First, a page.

This is one of the most common reverse mortgage disadvantages cited by financial experts and pundits, but it can be somewhat overblown. Yes, the closing costs for a reverse mortgage can be higher than a traditional forward mortgage, it doesn’t mean they actually will be. And even if they are, it’s important to remember that you typically don’t need to pay them out of pocket. The vast majority of the closing costs are just included in the new loan amount and repaid when the loan is settled at some point in the future.

There are typically three categories of closing costs for a reverse mortgage:

  • Origination: Charged by lenders to cover their overhead and pad the bottom line.
  • IMIP mortgage insurance: Charged by FHA to insure the HECM reverse mortgage. IMIP makes it possible to never make a mortgage payment and it’s what protects you if the home isn’t worth enough to settle the entire loan balance in the future.
  • 3rd party closing costs: Services hired by the lender to get your reverse mortgage done, such as title, escrow, appraisal, credit report, etc.

One of the biggest cost drivers is the IMIP, which can be assessed at a stiff 2.50% of the maximum claim amount (which is usually equal to the appraised value for most people) if you’re paying off a large loan balance. If the maximum claim amount is $400,000, then the IMIP would be a whopping $10,000.

On the other hand, if the starting balance is very low (such as when there’s little to nothing owed on the home), the IMIP could be a comparatively small 0.50% of the maximum claim amount. On the same $400,000 home, that would be just $2,000.

If your starting balance is very low, expect the lender to charge some kind of origination and pass on to you the IMIP and the 3rd party closing costs. If your starting loan balance is relatively high (as in cases where you’re paying off a large mortgage balance), the lender may have some leeway to cover all or part of your closing costs with a lender credit.

Whether or not your lender can offer some kind of discount depends on the loan amount, the current interest rate environment, and lender policy, but it never hurts to ask. The worst the can say is no, right?

Though closing costs are just a reality when getting a reverse mortgage, the good news is that the vast majority of them typically don’t need to be paid out of pocket. They can just be rolled into the new loan amount. The only costs that are typically out of pocket are counseling fees (average $125) and appraisals. If you ask, the lender may even be willing to cover all or part of the appraisal for you.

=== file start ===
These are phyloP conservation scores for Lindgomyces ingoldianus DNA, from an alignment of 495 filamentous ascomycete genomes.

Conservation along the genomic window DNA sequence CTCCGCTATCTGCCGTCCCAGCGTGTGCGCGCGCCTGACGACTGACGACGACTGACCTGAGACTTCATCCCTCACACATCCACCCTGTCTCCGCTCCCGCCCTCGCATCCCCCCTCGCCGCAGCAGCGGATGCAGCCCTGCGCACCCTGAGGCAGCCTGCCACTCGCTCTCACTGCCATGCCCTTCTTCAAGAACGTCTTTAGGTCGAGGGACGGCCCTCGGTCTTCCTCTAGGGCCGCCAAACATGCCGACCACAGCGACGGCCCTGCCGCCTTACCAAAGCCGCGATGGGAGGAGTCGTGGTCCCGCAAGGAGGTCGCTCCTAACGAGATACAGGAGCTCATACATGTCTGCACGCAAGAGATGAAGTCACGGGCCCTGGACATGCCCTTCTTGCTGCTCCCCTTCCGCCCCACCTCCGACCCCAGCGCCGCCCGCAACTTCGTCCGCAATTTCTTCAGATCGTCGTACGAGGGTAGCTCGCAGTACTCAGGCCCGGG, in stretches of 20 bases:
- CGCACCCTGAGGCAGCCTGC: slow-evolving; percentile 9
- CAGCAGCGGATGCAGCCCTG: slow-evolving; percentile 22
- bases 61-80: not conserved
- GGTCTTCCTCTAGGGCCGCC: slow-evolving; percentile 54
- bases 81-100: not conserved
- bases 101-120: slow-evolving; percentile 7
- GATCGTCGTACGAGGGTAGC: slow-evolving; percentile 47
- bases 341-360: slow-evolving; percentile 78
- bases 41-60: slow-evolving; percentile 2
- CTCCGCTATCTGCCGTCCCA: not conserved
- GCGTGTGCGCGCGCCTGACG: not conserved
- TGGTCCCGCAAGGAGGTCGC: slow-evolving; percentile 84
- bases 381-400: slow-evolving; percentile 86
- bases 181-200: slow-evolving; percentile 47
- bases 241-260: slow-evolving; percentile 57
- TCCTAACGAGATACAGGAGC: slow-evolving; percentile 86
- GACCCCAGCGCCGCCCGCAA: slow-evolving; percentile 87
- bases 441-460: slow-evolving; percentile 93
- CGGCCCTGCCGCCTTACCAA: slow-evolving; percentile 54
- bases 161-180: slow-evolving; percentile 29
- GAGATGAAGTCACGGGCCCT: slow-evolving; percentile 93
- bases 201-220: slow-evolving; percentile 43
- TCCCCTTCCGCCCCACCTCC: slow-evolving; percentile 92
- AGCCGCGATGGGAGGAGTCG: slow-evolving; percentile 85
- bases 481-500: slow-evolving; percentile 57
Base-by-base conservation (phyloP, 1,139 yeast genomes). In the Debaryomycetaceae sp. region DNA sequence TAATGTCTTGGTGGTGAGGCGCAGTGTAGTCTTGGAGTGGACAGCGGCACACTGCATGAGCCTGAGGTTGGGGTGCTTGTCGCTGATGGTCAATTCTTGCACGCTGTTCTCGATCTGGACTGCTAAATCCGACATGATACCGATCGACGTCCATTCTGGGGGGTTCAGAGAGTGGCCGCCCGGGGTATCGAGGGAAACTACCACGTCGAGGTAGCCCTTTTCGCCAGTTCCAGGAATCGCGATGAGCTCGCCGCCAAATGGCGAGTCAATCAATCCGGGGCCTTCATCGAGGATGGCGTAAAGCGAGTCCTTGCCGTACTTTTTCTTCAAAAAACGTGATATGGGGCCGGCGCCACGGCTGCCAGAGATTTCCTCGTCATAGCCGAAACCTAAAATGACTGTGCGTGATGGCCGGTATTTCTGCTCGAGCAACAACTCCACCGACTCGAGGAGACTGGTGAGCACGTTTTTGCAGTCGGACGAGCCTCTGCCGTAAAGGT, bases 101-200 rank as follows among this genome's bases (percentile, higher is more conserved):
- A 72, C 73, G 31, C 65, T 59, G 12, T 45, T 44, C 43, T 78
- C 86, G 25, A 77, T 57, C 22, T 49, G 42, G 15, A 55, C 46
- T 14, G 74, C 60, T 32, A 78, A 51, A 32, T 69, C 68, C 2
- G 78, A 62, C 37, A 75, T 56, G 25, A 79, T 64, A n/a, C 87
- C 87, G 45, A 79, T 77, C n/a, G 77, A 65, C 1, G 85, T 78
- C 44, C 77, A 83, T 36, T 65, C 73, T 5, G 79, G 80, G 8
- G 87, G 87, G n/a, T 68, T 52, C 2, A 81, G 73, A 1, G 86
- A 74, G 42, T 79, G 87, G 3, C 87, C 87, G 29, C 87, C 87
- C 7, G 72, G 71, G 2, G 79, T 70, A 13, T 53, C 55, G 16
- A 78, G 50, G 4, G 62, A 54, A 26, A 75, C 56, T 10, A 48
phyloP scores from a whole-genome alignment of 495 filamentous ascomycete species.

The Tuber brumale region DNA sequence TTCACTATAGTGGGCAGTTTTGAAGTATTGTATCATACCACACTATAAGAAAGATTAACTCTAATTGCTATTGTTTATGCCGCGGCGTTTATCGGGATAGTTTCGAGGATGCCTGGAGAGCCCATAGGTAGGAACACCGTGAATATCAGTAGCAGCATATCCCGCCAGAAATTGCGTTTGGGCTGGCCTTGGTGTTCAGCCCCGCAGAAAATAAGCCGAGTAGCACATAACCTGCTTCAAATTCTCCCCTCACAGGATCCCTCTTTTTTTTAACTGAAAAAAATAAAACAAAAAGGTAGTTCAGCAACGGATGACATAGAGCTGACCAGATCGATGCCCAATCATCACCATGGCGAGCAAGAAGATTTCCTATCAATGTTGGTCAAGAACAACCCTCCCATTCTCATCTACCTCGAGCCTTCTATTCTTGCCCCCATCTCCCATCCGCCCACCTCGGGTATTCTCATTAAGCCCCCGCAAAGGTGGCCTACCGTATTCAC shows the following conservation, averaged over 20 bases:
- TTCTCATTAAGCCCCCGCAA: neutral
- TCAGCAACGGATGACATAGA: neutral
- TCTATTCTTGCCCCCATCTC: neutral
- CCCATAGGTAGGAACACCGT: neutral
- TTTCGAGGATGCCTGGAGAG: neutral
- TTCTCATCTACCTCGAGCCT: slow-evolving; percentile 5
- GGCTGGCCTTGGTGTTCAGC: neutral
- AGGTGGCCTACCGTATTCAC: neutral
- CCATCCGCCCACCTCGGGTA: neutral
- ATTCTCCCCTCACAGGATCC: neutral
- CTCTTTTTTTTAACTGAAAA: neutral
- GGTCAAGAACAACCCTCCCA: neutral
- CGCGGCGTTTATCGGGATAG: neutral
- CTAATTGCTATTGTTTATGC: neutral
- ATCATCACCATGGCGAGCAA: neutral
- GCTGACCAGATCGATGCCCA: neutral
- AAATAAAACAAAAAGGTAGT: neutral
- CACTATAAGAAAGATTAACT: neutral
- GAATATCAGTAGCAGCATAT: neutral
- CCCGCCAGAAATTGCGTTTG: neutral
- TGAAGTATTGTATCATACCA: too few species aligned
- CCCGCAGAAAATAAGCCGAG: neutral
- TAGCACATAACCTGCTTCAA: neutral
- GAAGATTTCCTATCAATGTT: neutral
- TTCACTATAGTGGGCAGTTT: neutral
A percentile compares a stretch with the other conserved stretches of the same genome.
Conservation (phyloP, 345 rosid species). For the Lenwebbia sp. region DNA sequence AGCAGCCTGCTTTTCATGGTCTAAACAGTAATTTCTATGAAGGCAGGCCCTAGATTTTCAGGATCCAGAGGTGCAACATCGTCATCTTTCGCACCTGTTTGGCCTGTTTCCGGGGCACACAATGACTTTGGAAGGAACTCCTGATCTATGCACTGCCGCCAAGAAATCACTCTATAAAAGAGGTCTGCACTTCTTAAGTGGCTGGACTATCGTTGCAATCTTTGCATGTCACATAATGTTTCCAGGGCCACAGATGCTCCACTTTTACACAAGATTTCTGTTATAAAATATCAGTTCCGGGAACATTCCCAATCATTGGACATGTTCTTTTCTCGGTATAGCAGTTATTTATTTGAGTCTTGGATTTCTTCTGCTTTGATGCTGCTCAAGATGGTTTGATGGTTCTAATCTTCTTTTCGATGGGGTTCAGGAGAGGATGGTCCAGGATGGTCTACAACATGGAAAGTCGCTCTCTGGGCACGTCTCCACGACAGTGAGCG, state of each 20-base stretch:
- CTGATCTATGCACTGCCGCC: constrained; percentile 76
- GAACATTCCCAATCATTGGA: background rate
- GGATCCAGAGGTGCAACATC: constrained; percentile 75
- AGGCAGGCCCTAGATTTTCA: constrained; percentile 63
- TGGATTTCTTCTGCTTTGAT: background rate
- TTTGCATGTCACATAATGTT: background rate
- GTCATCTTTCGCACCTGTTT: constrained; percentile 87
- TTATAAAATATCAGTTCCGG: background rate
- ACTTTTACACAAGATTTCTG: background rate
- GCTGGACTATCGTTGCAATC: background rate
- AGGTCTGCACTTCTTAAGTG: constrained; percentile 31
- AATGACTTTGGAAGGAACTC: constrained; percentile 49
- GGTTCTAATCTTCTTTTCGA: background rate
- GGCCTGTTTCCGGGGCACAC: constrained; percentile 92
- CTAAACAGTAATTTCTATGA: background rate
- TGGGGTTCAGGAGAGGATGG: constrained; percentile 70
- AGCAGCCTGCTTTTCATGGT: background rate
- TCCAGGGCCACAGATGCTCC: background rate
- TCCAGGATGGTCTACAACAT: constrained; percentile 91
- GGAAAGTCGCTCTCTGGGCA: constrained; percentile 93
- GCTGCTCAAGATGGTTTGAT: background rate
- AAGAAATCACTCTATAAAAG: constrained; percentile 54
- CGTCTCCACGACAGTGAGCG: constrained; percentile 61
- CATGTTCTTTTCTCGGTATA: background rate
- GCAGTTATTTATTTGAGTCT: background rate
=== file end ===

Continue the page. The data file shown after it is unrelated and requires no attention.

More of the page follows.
Disadvantage #5: Interest Can Really Pile Up in the Later Years of the Reverse Mortgage

This is a completely valid concern and can be true if you have the reverse mortgage for many years and you use most or all of the money early in the life of the loan. However, the average amount of time somebody has a reverse mortgage is about seven years, so this is one of those reverse mortgage disadvantages that may never impact you anyway. You may not have the loan long enough for it to become an issue.

As I mentioned already, any interest you don’t pay out of your pocket is added to the loan balance over time. Any interest added to the loan balance is considered an advance from the reverse mortgage, which means that it accrues interest as well. You’re basically accruing interest on top of interest over time.

This isn’t a big deal in the early years of the loan because the balance is relatively low. However, if you have the reverse mortgage for 15 or 20 years or more, the interest can really start piling up. It’s even possible the loan balance could outgrow the value of the home.

Now, this might sound scary at first, but it’s important to keep things in perspective. First of all, don’t forget the great financial and lifestyle benefits you received from the reverse mortgage, whether it’s the elimination of a mortgage payment, the payoff of other bills, a remodeled house, more income, an emergency fund, etc. It’s important to remind yourself of what you received, not just what’s going to be paid back someday.

Second, whatever the loan balance ends up being, the house is going to pay it back. You don’t have to out of your income or other assets. On top of that, don’t forget that the most that ever has to be paid back is the value of the home – even if the home isn’t worth enough to settle the entire balance. Remember, the HECM reverse mortgage is non-recourse loan. You, your heirs, or your estate are not on the hook for the shortage if the home isn’t worth enough to settle the entire balance.

So, yes, the interest can definitely pile up in the later years when the loan balance grows pretty large. However, you don’t have to pay it. If you never plan on selling the home and you don’t care how much equity you leave to your kids, in some ways it doesn’t really matter what your loan balance is in a practical day-to-day sense. And hopefully you received something very positive in the meantime from the money you got from the reverse mortgage.

Conclusion

Like any big decision in life, it’s important to look at the entire picture when evaluating whether a reverse mortgage makes sense for you. Though the HECM reverse mortgage is not the perfect solution for absolutely everybody, it’s a fantastic product that makes a positive difference for a lot of people. When people are passionately telling you of all the reverse mortgage disadvantages they’ve ever heard about, it’s important to understand that they mean well, but many times what they’ve heard is either overblown or complete misinformation. It’s important to look into it yourself and get the straight deal about the pros and cons, how it could benefit you, and what the costs are. Once you have all the information, you can make an educated and informed decision about whether a reverse mortgage is the right option for you.